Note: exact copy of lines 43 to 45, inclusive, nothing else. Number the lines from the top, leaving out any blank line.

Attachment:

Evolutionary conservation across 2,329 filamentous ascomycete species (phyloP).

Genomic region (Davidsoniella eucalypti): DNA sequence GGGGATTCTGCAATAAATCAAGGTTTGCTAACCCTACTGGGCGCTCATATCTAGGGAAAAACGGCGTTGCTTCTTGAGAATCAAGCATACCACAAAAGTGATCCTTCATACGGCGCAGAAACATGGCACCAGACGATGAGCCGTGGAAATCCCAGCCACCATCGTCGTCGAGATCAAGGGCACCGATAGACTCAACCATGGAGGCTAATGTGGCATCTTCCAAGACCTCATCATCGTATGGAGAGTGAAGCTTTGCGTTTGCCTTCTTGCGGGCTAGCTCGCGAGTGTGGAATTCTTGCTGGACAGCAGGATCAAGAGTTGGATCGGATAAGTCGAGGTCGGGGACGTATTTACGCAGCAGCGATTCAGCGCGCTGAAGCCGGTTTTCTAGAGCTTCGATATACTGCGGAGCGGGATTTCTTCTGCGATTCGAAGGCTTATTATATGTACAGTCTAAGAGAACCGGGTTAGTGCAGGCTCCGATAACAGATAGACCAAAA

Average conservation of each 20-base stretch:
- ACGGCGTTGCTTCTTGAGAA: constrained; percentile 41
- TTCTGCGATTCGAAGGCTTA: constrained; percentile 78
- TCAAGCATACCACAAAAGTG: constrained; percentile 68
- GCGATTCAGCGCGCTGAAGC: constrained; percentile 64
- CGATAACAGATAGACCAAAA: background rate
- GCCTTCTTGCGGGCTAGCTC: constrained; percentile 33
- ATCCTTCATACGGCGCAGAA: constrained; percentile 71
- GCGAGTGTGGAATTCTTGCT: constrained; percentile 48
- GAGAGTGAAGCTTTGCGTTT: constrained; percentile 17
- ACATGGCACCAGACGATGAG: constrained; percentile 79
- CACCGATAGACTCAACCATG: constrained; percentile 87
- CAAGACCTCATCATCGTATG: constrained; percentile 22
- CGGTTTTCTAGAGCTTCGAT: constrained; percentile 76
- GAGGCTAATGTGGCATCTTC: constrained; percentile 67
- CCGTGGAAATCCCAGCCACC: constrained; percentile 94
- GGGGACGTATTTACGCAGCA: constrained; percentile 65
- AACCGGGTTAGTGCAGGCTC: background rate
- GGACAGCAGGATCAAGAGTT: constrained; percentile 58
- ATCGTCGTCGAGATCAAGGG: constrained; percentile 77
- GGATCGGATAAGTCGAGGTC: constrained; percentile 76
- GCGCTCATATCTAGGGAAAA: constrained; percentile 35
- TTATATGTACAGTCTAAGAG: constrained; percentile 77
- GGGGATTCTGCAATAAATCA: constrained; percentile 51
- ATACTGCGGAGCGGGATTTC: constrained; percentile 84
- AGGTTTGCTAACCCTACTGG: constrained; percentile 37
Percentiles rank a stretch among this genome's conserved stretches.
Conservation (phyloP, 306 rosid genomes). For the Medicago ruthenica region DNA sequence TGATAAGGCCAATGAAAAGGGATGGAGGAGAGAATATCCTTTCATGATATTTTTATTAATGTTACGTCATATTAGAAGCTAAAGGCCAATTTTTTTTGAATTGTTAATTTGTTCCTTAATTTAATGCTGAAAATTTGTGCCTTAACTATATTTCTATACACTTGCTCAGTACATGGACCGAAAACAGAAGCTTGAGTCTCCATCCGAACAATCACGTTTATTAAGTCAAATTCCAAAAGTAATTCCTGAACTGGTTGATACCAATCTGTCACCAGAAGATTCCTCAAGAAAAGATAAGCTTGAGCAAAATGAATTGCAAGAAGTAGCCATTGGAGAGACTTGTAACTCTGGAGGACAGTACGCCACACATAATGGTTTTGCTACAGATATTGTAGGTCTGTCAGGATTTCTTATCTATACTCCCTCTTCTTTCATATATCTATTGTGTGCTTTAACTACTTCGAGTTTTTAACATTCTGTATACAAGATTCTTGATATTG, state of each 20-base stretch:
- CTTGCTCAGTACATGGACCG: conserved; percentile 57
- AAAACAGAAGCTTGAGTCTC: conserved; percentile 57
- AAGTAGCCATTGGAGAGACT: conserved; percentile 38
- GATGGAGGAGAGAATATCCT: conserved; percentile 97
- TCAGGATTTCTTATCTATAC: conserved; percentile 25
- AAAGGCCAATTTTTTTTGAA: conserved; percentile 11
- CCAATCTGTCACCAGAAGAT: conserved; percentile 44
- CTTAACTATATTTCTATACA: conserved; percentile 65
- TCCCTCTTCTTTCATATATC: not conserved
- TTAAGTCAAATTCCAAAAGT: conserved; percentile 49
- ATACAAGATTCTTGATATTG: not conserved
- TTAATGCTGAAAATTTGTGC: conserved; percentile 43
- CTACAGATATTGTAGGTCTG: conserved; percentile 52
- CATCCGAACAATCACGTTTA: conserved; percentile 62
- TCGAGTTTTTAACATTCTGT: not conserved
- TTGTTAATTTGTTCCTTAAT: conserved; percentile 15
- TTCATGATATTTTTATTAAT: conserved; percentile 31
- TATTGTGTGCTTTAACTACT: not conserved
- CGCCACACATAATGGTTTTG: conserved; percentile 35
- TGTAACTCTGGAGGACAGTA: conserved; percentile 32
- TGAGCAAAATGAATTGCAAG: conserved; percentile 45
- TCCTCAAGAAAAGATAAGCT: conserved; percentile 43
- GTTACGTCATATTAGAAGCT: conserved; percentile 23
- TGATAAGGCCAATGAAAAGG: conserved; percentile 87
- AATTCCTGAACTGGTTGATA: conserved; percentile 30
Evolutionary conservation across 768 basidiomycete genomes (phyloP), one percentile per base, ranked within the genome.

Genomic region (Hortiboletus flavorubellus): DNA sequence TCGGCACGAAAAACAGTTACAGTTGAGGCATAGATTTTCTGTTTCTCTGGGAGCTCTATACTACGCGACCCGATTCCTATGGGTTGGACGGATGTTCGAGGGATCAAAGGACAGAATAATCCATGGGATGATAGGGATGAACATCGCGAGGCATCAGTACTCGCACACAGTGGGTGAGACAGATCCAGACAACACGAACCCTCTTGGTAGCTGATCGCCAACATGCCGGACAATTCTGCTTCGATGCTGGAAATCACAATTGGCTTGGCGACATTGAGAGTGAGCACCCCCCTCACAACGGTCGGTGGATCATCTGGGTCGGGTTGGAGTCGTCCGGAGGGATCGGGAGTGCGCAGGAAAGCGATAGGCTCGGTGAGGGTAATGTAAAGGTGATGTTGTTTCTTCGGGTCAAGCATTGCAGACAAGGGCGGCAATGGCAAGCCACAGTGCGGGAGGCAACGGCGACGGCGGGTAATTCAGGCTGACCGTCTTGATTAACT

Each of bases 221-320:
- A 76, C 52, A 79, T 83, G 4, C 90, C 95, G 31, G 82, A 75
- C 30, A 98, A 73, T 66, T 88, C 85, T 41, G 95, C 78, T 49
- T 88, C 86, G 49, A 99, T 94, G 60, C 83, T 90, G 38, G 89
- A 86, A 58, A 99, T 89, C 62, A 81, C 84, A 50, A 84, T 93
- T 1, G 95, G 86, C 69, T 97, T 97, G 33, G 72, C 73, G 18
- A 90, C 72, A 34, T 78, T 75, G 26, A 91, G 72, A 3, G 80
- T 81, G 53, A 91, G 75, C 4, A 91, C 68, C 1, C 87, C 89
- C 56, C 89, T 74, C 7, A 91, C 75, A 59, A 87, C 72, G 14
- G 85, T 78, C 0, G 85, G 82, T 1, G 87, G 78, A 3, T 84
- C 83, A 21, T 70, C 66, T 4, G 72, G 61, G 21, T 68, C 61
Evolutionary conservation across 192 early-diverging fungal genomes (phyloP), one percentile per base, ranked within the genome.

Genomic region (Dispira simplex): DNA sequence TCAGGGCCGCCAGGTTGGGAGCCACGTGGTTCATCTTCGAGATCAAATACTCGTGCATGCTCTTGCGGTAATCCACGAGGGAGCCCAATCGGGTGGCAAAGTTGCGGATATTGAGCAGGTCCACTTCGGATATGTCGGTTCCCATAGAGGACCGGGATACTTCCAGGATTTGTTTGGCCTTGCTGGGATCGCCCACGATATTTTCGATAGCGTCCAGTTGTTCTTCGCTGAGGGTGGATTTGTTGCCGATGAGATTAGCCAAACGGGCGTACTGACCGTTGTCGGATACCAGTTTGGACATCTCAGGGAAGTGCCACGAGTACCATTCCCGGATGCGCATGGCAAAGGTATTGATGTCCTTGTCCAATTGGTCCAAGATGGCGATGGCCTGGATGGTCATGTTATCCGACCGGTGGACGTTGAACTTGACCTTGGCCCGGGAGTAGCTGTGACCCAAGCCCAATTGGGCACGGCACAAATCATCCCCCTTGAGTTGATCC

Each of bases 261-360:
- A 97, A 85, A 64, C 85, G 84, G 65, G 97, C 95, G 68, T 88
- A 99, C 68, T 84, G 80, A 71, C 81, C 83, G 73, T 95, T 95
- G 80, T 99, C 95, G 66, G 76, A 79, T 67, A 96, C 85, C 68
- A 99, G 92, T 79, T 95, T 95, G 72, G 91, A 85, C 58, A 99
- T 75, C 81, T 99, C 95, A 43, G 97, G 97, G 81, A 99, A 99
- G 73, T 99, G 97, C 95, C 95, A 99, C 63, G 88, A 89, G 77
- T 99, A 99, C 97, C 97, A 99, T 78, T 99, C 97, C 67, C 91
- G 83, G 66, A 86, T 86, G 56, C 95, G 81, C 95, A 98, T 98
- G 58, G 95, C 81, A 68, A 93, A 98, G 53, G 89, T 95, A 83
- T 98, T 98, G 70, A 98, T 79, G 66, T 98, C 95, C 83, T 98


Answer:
- CTACAGATATTGTAGGTCTG: conserved; percentile 52
- CATCCGAACAATCACGTTTA: conserved; percentile 62
- TCGAGTTTTTAACATTCTGT: not conserved